Coney Island Notebook

Beginning in the 1910s, Jewish, along with Irish and Italian immigrants, began moving into the two-story houses and apartment complexes located a few blocks inland from Coney Island’s amusement parks and beaches. Informal neighborhoods, whose boundaries were drawn according to ethnic backgrounds, were quickly created.

Coney Island Boardwalk, July 1933, showing Oriole Baths and the Thunderbolt Roller Coaster.

Coney Island Boardwalk, July 1933, showing Oriole Baths and the Thunderbolt Roller Coaster.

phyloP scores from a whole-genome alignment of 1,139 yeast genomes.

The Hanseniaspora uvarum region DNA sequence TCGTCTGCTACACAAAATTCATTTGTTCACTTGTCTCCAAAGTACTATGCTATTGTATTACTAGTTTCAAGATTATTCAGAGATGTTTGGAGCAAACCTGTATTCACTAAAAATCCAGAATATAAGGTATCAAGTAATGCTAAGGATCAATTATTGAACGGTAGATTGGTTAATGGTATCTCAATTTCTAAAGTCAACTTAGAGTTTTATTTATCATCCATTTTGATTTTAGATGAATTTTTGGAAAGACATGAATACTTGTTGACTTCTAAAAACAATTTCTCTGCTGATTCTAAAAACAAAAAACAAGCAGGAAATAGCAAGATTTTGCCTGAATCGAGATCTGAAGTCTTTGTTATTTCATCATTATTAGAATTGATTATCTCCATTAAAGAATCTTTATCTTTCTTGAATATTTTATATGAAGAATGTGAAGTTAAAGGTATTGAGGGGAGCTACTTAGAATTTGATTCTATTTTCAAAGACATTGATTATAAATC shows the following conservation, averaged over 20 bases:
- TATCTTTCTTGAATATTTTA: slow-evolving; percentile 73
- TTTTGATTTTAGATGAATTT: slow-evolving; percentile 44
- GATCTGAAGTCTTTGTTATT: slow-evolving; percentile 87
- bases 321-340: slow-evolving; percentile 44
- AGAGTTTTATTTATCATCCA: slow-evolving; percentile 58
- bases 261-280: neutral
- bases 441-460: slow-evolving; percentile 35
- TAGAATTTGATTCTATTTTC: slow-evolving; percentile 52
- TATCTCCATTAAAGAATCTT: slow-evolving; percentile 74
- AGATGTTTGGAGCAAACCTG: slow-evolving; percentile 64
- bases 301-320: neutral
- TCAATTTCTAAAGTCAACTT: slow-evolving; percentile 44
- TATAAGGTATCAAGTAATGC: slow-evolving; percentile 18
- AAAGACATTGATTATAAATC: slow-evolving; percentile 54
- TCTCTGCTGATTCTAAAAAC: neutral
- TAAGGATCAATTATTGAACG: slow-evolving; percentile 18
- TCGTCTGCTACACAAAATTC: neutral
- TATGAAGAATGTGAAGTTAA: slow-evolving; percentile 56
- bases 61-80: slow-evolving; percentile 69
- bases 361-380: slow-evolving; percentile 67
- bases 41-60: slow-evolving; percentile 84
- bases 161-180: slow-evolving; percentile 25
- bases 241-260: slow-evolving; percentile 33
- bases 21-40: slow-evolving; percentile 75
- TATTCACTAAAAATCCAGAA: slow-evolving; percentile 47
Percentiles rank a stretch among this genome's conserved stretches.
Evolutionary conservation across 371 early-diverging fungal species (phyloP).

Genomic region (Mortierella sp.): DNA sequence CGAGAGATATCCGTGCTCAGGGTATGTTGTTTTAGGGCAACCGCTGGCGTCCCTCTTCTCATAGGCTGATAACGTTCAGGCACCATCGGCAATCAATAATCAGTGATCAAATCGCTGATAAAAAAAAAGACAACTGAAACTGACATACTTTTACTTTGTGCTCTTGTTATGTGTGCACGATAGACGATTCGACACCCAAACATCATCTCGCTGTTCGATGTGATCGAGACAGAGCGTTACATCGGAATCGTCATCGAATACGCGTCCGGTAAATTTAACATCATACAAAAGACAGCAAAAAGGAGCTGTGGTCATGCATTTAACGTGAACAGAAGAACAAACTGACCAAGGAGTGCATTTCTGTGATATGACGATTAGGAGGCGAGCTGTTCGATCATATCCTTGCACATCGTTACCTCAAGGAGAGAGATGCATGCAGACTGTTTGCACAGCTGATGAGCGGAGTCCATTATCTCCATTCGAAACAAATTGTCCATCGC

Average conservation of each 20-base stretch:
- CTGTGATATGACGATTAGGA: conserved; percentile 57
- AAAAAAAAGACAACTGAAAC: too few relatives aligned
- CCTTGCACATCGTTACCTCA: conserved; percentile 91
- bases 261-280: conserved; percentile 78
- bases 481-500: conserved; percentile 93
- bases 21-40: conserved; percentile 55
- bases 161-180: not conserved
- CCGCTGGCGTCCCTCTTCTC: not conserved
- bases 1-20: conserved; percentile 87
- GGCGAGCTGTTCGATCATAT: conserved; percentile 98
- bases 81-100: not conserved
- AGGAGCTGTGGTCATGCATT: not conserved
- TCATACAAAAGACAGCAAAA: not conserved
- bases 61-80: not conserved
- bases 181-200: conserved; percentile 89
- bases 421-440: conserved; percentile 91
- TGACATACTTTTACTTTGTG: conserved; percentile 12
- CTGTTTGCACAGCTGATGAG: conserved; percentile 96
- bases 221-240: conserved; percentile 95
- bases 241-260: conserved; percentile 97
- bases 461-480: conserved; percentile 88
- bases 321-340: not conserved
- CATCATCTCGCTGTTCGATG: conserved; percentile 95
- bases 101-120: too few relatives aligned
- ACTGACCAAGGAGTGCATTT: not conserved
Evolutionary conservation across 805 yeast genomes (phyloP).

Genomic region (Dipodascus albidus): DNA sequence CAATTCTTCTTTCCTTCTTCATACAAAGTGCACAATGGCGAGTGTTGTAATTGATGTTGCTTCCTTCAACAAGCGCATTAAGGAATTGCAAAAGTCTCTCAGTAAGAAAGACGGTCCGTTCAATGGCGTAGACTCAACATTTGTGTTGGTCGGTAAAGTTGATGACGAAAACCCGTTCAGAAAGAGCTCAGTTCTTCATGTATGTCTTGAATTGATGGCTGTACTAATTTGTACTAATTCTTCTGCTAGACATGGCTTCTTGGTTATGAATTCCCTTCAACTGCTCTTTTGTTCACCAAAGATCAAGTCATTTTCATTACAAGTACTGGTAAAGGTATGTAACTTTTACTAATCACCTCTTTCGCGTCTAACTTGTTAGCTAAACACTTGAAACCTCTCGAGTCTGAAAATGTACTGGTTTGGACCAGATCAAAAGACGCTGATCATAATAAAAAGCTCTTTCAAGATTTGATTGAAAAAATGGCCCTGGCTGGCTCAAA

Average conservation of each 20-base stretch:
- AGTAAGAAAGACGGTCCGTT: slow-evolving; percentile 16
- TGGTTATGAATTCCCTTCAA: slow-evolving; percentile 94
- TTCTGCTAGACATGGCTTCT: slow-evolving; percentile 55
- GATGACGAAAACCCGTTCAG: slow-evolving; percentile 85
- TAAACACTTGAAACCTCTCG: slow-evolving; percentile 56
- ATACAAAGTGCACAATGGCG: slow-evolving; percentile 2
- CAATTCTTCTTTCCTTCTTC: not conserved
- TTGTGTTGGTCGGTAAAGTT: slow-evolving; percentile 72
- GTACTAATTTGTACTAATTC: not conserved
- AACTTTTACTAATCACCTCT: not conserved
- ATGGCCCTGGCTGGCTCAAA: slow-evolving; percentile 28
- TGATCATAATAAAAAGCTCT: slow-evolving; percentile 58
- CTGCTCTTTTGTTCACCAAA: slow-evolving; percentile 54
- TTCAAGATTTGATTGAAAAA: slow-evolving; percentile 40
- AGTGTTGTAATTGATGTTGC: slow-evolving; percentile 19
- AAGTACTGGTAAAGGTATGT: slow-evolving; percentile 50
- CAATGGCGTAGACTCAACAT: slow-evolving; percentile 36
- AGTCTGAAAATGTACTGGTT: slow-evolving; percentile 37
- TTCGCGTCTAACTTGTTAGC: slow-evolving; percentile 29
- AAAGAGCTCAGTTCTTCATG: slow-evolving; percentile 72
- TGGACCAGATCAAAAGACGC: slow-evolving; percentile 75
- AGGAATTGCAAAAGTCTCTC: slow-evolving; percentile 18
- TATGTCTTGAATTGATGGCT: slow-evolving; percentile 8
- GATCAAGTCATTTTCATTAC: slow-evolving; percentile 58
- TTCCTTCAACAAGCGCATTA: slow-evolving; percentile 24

The Coney Island that many of us have known and grew to love in our youth is, without a doubt, one of the world’s most famous seaside attractions. An island less than five miles long and half a mile wide, it has drawn millions upon millions of visitors seeking rest and relaxation for as long as anyone of us can remember.

Who can ever forget Steeplechase Park, the Cyclone roller coaster, the Wonder Wheel and the Parachute Jump? Of course, Coney Island did not start out this way.

Courtesy of The New York Public Library Digital Gallery

Courtesy of Steven Laskymuseumoffamilyhistory.com

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